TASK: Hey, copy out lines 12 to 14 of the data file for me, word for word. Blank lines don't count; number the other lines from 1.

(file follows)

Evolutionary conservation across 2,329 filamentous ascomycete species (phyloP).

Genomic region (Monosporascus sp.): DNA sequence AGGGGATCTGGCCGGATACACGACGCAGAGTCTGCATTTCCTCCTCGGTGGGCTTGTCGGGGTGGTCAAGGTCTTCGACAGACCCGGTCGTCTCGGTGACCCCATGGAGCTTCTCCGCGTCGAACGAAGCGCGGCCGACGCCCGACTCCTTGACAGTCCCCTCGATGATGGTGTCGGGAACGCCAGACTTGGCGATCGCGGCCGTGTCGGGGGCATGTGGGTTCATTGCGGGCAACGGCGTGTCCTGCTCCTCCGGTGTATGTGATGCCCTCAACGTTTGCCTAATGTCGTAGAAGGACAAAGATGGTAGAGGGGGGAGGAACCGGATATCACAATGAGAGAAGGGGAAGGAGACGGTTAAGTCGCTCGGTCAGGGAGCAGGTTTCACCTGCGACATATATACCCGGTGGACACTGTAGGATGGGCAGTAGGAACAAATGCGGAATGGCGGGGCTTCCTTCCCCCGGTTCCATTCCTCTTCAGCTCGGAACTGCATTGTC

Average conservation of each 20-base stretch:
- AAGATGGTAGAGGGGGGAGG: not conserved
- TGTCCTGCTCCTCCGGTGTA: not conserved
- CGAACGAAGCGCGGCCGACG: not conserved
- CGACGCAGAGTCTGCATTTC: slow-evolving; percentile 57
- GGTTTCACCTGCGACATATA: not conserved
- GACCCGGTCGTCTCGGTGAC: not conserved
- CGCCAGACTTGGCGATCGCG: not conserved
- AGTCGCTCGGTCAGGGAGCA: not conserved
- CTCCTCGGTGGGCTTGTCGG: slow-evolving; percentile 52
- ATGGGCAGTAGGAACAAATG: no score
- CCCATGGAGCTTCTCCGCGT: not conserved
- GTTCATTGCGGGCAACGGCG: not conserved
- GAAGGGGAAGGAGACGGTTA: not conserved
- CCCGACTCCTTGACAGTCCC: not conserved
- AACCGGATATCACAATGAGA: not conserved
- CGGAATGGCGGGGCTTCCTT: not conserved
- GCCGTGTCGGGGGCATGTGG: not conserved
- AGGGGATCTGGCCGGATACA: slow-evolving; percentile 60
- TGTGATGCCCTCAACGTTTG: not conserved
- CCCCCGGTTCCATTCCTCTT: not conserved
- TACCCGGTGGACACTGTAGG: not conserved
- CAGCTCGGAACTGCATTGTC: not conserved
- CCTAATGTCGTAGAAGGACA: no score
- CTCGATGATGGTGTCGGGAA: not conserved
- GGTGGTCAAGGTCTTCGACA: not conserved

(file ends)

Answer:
- CTCCTCGGTGGGCTTGTCGG: slow-evolving; percentile 52
- ATGGGCAGTAGGAACAAATG: no score
- CCCATGGAGCTTCTCCGCGT: not conserved